The best way to prevent your smart home cameras, including security and nanny cams, from being hacked is to buy them from well-known vendors whom you trust will prioritize their reputation — hacked home security cameras are not a good look. Even then, double check the security measures they have in place. Avoid no-name brands.
Look for products that provide security updates. “One challenge with IoT devices is that not all are able to update their firmware. If a vulnerability is discovered, these devices become permanently at risk. Some devices auto-update while others require the users to check for updates,” says Milbourne.
Check for security updates on software your devices use, too. “Software security vulnerabilities are discovered at a faster rate than ever before. The world is adding more software in more places than ever before, so this trend will continue. To stay as secure as possible, prioritize keeping devices and software up to date,” Milbourne says.
Do not buy products from a company that does not provide security updates or enable two-factor authentication
Do not buy products from a company that does not provide security updates or that does not enable two-factor authentication as an additional security feature. Be sure to look for products with end-to-end encryption, too, like those offered by Apple HomeKit Secure Video, Ring, and others. Most manufacturer apps will either auto-update device firmware or check for updates at regular intervals, but you should check the apps regularly to make sure you haven’t missed an update.
Can my fridge kick off a DDoS attack — or attack me? It’s one thing to discover that you’re accidentally growing a grotesque science project in your fridge. It’s quite another to find it infested with computer bots and joining legions of botnets to kick off a Distributed Denial-of-Service (DDoS) attack. A DDoS attack floods a server with internet traffic to block anyone else from accessing services available on that site. Typically, it shuts down a company’s online services or e-commerce website.
While your refrigerator taking part in an attack on a major company may sound like the plot of a bad science fiction movie, it has happened. In 2016, a massive DDoS attack against Dyn’s domain name services (DNS) servers broke the Internet. The hacker used malware called Mirai botnet to link together IoT devices like smart refrigerators to launch an attack. This attack was the first of its kind in both the target and the execution.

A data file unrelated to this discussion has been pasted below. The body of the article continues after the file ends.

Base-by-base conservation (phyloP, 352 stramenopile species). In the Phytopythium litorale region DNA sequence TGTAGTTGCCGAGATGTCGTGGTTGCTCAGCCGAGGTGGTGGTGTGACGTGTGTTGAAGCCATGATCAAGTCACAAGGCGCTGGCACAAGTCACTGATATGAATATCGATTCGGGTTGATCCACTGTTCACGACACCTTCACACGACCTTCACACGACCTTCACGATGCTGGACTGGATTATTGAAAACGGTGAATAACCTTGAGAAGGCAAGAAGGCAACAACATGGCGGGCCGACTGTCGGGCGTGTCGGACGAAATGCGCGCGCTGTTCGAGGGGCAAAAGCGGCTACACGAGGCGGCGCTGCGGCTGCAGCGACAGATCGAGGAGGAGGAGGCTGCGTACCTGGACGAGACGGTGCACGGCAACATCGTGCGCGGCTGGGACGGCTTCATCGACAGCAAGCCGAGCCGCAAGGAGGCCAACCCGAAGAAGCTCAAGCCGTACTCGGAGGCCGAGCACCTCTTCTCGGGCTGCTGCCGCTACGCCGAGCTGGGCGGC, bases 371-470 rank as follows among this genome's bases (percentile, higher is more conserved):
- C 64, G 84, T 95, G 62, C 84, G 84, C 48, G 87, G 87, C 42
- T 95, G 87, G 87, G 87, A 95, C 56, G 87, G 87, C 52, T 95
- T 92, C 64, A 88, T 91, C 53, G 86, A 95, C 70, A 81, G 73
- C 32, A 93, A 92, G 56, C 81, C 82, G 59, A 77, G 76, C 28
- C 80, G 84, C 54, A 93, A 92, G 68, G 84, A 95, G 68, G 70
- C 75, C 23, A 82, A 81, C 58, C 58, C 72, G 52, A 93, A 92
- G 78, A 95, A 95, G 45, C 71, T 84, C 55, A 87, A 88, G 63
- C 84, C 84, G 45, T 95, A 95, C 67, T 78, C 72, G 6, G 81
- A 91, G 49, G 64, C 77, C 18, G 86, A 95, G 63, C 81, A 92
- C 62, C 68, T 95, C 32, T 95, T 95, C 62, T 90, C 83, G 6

“Giving devices access to your trusted home network presents a number of ways for cybercriminals to make money. In particular, they can sell access to your network to pass sketchy traffic,” says field security researcher Kody Kinzie at Varonis, a cybersecurity company. “A subnet can limit the damage that can be caused if one device becomes compromised.”
A subnet is simply a separate network cutoff from your main home network and is commonly called a “guest network.” Subnets can be good supplements to your security protections to prevent attacking fridges and such, but they can also make your devices more difficult and complex to manage.
A better course of action is to add strong passwords and two-factor authentication to your devices and your home network. Prioritize your security efforts to address the biggest vulnerabilities first. For example, it’s more useful and effective to keep your router firmware up to date and to secure your entire home network with two-factor authentication than it is to set a new password on your smart plugs.
Be sure to drop any old devices from the network that you no longer have or use. Also, be careful about disposing of old devices. Most people know that they should erase their personal data, but it’s easy to overlook erasing your network’s password, too.
When all is said and done, let practical assessments rather than fears guide your smart home decisions. There is no such thing as being 100 percent secure. Your goal is to assemble enough obstacles to make attacking you not worth the effort.
“Yes, there have absolutely been exploits found in home IoT devices like door locks, and there will continue to be so,” says Chris Clymer, CISO of Inversion6, a cybersecurity risk management provider. “These often garner headlines, but you have to ask yourself which is easier and more likely: a hacker choosing to remotely hack my lock so that they can later come physically on-site and enter my house or a criminal choosing to simply break a window or pry open a side door?”